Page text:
Tuesday, January 31, 2012

More Memories of Fred



Fred was truly an incredible dog. The kind of dog that fills a young boys life going through difficult times of high school. He never met a stranger and never started a dog fight. After I graduated from college, I moved to Atlanta and started my first computer job. I settled into a house, and Fred moved from my parents home in South Georgia to live with me. Whenever I would make the occasional trip to South Georgia to visit family and friends, I would spread a furniture blanket over the backseat. Fred would stretch out and go to sleep.



Macon was about halfway on the drive, so I would stop at a McDonald's on the bypass and get dinner from the drive up window. I would order an extra cheeseburger, a small order of fries, and a small cup of water for Fred. We would park at the end of the parking lot near a light post. I would chain him to the light post where he could enjoy the cool grass, break the cheeseburger is small pieces and give them to him while eating my dinner. Then he would catch french fries one by one as I tossed them to him. Once we were both done eating, I would hold the cup of water at an angle where he could get his long nose into the cup far enough to lap water. He would drink the entire cup. I would then give him a short walk, and he was ready to travel again.

Less than 10 minutes back on the highway, Fred would be stretched out across the back seat sound asleep. He would wake up when I slowed down or stopped for a traffic light, stand up on the back of my seat and look over my shoulder out the windshield to see where we were. As soon as we began moving, he would jump down and go back to sleep.

He was always a great companion and an excellent traveller.

Thursday, January 26, 2012

Some Holidays Just Don't go the Way You Planned

Smokey and the Bandit - 1977 - Universal Studios

When I was 15 yrs old, I got a basset hound puppy who I named "Fred" after the basset in the legendary movie, Smokey and the Bandit.

Many years later, Fred was living on our 11-acre mini-farm in Southwest Georgia. My Mom came out to the house Christmas Eve and had brought several items to include in the dinner spread. When she arrived at the house, she came in, sat down and visited for a while. After 30 or 45 minutes, she suddenly said, "Oh, I almost forgot, I need to get the food out of the car!"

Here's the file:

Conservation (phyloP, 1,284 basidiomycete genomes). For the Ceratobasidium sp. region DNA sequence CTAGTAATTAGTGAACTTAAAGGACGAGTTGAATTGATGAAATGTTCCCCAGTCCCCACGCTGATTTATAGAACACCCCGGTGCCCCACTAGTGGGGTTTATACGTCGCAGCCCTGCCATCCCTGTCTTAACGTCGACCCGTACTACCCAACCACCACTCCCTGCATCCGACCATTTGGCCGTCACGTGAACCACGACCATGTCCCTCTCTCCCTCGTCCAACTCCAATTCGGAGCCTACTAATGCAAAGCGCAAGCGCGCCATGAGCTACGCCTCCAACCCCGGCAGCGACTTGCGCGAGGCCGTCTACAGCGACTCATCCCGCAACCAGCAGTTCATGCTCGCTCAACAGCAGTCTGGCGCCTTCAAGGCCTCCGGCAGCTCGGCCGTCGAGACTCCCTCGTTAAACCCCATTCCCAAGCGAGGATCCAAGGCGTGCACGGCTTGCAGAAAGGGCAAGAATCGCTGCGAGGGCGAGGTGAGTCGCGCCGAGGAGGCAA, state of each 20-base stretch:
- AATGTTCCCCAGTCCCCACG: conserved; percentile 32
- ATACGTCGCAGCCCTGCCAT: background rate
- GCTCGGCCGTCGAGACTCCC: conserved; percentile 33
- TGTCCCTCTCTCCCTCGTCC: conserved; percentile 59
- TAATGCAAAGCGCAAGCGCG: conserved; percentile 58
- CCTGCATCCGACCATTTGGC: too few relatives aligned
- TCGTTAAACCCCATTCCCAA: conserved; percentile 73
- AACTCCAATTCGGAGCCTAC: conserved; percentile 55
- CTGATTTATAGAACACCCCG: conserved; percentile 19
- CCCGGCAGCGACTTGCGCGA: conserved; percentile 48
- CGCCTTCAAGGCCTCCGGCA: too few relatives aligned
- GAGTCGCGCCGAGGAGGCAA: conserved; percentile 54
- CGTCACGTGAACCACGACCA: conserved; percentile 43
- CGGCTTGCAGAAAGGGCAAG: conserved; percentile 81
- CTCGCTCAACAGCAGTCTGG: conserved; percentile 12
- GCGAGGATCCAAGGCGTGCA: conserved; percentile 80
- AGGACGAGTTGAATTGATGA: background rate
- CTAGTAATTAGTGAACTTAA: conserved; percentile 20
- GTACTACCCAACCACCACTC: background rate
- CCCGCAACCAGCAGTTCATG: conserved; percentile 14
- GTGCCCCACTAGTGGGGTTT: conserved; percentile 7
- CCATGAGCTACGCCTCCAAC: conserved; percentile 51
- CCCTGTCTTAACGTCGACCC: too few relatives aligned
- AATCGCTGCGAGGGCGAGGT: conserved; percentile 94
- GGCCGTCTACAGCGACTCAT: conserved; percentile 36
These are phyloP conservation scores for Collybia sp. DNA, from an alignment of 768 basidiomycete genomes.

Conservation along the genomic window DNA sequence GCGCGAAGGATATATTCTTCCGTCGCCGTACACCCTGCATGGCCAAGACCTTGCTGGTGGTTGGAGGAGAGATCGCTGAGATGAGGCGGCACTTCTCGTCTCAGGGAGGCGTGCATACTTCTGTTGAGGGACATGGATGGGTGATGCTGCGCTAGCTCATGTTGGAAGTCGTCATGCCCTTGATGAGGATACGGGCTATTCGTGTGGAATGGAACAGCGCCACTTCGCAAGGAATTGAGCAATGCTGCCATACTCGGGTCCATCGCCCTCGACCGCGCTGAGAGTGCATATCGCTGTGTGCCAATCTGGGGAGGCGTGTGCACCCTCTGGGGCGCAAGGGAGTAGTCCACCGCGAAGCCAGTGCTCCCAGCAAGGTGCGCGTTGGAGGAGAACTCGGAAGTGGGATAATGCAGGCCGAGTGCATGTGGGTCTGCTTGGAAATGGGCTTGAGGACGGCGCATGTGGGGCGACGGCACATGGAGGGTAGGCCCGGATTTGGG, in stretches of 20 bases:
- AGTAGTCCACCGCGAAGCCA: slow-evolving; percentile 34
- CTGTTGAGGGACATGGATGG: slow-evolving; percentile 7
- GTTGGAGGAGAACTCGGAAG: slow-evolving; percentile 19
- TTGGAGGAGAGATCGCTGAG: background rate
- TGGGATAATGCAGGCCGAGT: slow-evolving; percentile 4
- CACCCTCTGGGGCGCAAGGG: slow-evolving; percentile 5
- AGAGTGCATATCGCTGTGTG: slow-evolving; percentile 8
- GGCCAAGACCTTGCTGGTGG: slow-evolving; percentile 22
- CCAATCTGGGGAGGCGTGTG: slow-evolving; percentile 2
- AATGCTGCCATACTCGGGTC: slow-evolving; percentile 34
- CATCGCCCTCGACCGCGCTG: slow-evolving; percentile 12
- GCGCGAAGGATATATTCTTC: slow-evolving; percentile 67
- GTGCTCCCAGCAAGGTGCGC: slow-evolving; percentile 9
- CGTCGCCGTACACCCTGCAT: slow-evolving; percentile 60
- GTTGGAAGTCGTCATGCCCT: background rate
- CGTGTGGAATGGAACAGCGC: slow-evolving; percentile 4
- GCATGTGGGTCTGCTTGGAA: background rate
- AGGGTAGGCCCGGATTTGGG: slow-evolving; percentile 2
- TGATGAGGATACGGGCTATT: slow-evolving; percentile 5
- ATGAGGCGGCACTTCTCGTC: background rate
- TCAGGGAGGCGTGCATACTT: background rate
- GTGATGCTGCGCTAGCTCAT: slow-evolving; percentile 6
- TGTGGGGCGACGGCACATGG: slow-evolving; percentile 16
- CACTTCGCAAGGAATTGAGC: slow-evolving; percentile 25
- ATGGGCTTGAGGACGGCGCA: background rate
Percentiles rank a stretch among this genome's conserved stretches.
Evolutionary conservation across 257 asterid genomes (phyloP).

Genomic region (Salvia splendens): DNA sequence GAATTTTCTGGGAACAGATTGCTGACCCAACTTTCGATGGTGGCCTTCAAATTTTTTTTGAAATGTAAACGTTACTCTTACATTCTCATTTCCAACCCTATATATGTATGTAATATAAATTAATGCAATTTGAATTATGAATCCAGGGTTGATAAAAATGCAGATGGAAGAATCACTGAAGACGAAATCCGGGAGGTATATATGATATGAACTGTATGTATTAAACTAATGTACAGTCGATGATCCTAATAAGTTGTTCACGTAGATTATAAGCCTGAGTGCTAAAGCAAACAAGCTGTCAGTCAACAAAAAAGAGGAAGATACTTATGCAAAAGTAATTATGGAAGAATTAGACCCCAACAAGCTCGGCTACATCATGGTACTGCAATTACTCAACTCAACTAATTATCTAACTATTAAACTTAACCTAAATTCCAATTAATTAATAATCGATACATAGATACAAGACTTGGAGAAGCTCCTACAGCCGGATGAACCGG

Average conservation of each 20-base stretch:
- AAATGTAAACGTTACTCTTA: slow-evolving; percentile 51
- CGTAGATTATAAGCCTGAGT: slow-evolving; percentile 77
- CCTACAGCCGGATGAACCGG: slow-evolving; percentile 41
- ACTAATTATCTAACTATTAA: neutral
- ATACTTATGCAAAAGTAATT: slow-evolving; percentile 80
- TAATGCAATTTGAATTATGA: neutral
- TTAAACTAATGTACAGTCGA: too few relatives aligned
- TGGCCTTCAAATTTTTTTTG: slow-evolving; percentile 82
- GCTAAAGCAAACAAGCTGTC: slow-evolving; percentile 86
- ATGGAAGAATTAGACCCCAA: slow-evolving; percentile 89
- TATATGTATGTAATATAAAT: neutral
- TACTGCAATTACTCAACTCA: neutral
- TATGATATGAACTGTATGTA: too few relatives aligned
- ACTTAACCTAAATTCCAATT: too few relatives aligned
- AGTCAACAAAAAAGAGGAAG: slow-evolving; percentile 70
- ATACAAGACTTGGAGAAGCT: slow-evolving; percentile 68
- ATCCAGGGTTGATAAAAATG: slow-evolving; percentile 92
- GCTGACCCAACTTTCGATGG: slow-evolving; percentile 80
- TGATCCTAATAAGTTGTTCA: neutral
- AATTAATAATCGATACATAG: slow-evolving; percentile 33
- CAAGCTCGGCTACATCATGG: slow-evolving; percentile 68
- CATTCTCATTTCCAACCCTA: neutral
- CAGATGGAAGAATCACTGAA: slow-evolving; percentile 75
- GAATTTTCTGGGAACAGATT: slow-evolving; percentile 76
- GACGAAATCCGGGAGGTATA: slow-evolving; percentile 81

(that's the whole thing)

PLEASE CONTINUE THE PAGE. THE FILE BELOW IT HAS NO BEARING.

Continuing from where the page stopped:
I jumped up, put my boots on, and went out to help her carry in the food. Walking out the back door, I quickly realized that she had left her car door open when she came into the house. I instantly thought about how long the door had been open and wondered if her car battery might have died sitting there with the dome light on that long.

Then, like a light bulb flicking on in my head, I had a sinking feeling in my stomach as I started thinking about the food and the fact the Fred was out in the yard and had a very good nose. When I got to her car I noticed the Saran wrap on the bowl of Potato Salad had a hole in it and there was a large divot in the Potato Salad. I then noticed that there was this very delicious looking Red Velvet Cake with cream cheese icing sitting on the seat with no cover. On closer inspection, I noticed a big gap in the icing where Fred had gotten several licks of icing.

Fred ended up having a much better Christmas Eve dinner than originally planned and the rest of us had a little different dinner than we had planned.

Saturday, January 21, 2012

What is up for the New Year

For those of you that have been curious what I have been up to for the New Year, I have been busy launching a non-profit ministry in our county to address hunger. The ministry is called Feed the Hungry Forsyth, Inc. the website is http://www.feedforsyth.org

Here is a couple brief videos that provide some background:

A Message From Our Founder from Feed the Hungry Forsyth, Inc. on Vimeo.


Assessing the Needs & How YOU Can Help from Feed the Hungry Forsyth, Inc. on Vimeo.

Saturday, January 14, 2012

Mormons and Motorcycles